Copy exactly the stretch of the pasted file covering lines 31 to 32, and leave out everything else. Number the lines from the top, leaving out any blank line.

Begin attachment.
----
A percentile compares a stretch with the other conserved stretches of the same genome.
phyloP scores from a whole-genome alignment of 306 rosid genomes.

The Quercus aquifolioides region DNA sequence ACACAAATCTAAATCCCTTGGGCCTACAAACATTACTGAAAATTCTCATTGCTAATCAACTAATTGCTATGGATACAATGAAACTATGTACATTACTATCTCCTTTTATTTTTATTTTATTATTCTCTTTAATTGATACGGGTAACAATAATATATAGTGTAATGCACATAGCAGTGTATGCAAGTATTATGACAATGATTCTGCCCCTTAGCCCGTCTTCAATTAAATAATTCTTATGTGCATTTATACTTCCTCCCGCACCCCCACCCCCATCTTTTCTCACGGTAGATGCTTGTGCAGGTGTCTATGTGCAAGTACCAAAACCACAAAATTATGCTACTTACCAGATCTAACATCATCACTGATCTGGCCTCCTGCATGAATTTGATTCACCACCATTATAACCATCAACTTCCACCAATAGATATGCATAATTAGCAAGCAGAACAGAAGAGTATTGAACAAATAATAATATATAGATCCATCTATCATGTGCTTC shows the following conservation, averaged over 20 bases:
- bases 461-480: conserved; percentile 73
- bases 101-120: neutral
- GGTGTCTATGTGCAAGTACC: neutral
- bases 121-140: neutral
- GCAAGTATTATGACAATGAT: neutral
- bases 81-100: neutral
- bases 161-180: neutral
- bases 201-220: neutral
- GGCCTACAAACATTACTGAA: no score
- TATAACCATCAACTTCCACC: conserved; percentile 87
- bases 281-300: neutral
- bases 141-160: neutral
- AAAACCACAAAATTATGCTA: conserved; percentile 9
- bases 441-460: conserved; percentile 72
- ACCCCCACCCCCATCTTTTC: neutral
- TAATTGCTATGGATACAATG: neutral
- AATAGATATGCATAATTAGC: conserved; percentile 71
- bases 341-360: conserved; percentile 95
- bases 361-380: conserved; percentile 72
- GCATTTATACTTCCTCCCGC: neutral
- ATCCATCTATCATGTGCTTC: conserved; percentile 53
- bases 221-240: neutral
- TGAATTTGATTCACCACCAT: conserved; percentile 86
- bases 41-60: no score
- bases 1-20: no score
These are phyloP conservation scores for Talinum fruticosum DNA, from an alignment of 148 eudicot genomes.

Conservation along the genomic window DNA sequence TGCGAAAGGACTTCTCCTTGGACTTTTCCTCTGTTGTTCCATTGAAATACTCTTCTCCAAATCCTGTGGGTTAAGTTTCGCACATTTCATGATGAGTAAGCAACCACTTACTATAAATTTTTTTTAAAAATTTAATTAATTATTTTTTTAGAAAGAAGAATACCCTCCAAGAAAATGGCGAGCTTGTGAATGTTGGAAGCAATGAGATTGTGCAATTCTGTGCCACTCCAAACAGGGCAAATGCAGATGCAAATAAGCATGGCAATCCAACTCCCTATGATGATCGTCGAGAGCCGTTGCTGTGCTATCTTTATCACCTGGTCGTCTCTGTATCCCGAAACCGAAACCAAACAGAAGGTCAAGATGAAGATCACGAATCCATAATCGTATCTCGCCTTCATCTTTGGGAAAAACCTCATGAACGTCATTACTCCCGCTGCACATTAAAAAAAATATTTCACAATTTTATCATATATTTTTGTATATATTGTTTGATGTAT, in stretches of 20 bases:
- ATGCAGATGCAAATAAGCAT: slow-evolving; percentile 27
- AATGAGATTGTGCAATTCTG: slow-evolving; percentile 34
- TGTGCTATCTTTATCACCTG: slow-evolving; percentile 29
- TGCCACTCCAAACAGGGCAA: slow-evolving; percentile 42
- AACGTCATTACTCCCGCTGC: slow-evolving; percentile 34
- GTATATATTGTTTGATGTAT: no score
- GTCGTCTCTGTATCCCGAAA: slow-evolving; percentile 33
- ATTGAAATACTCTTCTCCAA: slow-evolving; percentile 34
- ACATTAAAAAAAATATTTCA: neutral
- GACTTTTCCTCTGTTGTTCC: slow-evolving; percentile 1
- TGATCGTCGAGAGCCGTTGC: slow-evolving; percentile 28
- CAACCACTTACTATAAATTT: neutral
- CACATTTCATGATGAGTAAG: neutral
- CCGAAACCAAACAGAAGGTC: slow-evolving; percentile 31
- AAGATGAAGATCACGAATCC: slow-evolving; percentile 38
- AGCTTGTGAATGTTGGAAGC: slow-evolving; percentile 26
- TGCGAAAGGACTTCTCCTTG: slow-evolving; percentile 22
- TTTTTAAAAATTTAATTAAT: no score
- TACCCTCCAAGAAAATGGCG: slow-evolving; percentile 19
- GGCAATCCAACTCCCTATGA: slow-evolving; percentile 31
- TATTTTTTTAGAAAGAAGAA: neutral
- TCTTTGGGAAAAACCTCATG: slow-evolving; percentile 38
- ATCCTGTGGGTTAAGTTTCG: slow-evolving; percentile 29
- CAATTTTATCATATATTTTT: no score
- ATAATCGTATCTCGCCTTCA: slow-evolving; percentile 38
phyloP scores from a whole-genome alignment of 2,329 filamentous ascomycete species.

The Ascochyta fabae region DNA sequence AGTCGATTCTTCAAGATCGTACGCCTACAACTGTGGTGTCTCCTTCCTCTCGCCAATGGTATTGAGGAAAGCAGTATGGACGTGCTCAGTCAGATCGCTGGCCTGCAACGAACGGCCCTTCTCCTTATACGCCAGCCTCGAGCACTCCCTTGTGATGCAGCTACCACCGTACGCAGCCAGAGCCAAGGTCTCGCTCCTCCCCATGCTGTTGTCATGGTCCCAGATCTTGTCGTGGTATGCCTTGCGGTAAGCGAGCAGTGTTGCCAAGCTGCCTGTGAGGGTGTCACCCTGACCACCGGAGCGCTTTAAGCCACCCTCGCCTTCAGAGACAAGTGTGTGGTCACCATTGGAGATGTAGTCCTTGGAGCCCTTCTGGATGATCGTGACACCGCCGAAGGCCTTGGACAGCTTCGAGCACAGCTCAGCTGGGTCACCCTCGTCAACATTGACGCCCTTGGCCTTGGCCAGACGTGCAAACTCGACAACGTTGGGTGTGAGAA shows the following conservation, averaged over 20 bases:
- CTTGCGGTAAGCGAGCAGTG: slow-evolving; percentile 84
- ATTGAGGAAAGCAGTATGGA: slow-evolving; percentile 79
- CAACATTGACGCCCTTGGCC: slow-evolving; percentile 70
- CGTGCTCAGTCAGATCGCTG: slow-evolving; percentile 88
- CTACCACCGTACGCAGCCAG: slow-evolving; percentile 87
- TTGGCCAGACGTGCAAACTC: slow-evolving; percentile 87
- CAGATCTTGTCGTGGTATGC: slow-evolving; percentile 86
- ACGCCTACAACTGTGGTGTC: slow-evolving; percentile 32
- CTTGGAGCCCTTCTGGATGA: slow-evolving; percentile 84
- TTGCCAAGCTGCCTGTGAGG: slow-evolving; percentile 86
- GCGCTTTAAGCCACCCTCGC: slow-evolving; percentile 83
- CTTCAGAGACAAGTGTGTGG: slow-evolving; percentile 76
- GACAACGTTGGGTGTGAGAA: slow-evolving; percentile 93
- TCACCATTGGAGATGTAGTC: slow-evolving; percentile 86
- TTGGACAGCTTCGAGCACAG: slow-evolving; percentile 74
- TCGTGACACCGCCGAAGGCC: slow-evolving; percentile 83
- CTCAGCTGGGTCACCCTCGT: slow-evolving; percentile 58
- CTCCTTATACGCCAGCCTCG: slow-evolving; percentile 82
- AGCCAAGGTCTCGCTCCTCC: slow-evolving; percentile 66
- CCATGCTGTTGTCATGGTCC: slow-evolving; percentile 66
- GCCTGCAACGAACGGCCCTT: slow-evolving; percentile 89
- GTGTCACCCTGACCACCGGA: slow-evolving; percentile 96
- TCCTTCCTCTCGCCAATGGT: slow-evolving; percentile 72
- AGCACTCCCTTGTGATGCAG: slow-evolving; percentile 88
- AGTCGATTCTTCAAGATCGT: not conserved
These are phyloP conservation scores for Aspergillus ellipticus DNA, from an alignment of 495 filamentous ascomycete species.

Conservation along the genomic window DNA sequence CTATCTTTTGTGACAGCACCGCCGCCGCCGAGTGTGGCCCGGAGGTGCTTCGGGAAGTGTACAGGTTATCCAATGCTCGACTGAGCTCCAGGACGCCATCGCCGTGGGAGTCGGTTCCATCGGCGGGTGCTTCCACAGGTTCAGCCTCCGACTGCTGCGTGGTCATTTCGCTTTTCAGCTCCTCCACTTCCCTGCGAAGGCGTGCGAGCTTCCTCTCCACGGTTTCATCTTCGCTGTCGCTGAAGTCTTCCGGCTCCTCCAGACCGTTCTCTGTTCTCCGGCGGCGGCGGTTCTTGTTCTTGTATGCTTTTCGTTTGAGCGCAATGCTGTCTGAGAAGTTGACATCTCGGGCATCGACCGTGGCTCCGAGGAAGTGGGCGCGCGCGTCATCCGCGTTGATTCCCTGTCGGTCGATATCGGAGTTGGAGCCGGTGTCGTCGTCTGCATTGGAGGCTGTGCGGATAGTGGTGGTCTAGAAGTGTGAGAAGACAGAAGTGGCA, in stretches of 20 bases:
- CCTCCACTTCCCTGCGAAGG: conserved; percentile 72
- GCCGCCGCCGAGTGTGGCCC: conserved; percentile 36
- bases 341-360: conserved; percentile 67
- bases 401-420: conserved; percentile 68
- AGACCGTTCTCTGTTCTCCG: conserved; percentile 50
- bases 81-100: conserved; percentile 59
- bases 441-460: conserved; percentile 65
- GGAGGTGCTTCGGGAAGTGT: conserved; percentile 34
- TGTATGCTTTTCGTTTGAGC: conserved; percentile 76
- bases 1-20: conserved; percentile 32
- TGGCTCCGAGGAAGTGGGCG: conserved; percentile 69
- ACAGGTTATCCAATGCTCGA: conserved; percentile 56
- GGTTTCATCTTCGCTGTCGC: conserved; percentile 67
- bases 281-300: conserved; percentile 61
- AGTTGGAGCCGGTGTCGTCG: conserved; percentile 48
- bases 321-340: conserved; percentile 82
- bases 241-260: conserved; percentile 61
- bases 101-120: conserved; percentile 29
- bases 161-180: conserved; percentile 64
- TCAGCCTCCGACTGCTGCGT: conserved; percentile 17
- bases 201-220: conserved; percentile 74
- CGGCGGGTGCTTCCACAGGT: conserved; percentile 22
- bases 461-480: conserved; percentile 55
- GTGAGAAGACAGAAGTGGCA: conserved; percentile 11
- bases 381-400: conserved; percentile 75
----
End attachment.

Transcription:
- ATGCAGATGCAAATAAGCAT: slow-evolving; percentile 27
- AATGAGATTGTGCAATTCTG: slow-evolving; percentile 34